Louis N Awad

Learn More
BACKGROUND Elucidation of the relative importance of commonly targeted biomechanical variables to poststroke long-distance walking function would facilitate optimal intervention design. OBJECTIVES To determine the relative contribution of variables from 3 biomechanical constructs to poststroke long-distance walking function and identify the biomechanical(More)
BACKGROUND A higher energy cost of walking poststroke has been linked to reduced walking performance and reduced participation in the community. OBJECTIVE To determine the contribution of postintervention improvements in walking speed and spatiotemporal gait asymmetry to the reduction in the energy cost of walking after stroke. METHODS In all, 42(More)
In this paper, we present the first application of a soft exosuit to assist walking after stroke. The exosuit combines textile garments with cable driven actuators and is lighter and more compliant as compared to traditional rigid exoskeletons. By avoiding the use of rigid elements, exosuits offer greater comfort, facilitate donning/doffing, and do not(More)
OBJECTIVES To determine the feasibility and safety of implementing a 12-week locomotor intervention targeting paretic propulsion deficits during walking through the joining of 2 independent interventions, walking at maximal speed on a treadmill and functional electrical stimulation of the paretic ankle musculature (FastFES); to determine the effects of(More)
Background Neurorehabilitation efforts have been limited in their ability to restore walking function after stroke. Recent work has demonstrated proof-of-concept for a functional electrical stimulation (FES)-based combination therapy designed to improve poststroke walking by targeting deficits in paretic propulsion. Objectives To determine the effects on(More)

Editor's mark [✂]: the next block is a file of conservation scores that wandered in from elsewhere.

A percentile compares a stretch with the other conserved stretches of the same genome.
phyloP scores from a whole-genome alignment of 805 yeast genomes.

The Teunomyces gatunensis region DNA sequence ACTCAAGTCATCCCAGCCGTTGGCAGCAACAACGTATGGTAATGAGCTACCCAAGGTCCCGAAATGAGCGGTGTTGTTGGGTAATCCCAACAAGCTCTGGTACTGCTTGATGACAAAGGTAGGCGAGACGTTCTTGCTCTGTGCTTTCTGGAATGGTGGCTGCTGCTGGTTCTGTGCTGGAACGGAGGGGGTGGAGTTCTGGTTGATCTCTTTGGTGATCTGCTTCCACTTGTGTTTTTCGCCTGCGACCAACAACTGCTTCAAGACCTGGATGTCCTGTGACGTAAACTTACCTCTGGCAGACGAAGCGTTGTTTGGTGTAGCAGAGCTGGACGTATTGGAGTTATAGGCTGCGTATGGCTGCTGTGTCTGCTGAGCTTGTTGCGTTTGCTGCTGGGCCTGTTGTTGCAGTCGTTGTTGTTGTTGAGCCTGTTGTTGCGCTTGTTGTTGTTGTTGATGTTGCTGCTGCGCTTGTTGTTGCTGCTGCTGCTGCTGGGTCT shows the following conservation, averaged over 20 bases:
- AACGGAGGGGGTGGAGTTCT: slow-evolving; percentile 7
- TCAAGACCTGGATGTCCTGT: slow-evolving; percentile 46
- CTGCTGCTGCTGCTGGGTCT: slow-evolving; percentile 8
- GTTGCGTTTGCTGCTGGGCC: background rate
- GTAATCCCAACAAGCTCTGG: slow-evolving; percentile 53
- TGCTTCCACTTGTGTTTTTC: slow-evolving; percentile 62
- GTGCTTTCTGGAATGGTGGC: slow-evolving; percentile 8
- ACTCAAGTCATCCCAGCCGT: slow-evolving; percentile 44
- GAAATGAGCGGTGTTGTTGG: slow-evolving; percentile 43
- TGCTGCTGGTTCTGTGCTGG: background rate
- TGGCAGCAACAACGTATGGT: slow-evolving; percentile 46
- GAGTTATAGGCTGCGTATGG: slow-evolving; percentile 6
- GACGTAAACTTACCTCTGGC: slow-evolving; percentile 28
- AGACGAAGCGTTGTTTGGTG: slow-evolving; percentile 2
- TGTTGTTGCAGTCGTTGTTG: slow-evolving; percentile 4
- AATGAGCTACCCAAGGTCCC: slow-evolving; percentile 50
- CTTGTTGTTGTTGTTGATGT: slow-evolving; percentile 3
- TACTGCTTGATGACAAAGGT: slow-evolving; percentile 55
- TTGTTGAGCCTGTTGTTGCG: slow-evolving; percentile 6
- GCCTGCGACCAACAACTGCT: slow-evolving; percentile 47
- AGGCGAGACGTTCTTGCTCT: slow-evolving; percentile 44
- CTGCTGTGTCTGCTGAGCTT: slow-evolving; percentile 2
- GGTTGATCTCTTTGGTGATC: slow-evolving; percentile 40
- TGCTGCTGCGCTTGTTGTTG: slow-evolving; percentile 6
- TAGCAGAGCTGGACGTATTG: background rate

BACKGROUND Walking dysfunctions persist following poststroke rehabilitation. A major limitation of current rehabilitation efforts is the inability to identify modifiable deficits that, when improved, will result in the recovery of walking function. Previous studies have relied on cross-sectional analyses to identify deficits to target during walking(More)
BACKGROUND Recent rehabilitation efforts after stroke often focus on increasing walking speed because it is associated with quality of life. For individuals poststroke, propulsive force generated from the paretic limb has been shown to be correlated to walking speed. However, little is known about the relative contribution of the paretic versus the(More)
Improvements in task performance due to repeated testing have previously been documented in healthy and patient populations. The existence of a similar change in performance due to repeated testing has not been previously investigated at the level of gait kinematics in the post-stroke population. The presence of such changes may define the number of testing(More)
Walking speed has been used to predict the efficacy of gait training; however, poststroke motor impairments are heterogeneous and different biomechanical strategies may underlie the same walking speed. Identifying which individuals will respond best to a particular gait rehabilitation program using walking speed alone may thus be limited. The objective of(More)
Stroke-induced hemiparetic gait is characteristically slow and metabolically expensive. Passive assistive devices such as ankle-foot orthoses are often prescribed to increase function and independence after stroke; however, walking remains highly impaired despite-and perhaps because of-their use. We sought to determine whether a soft wearable robot(More)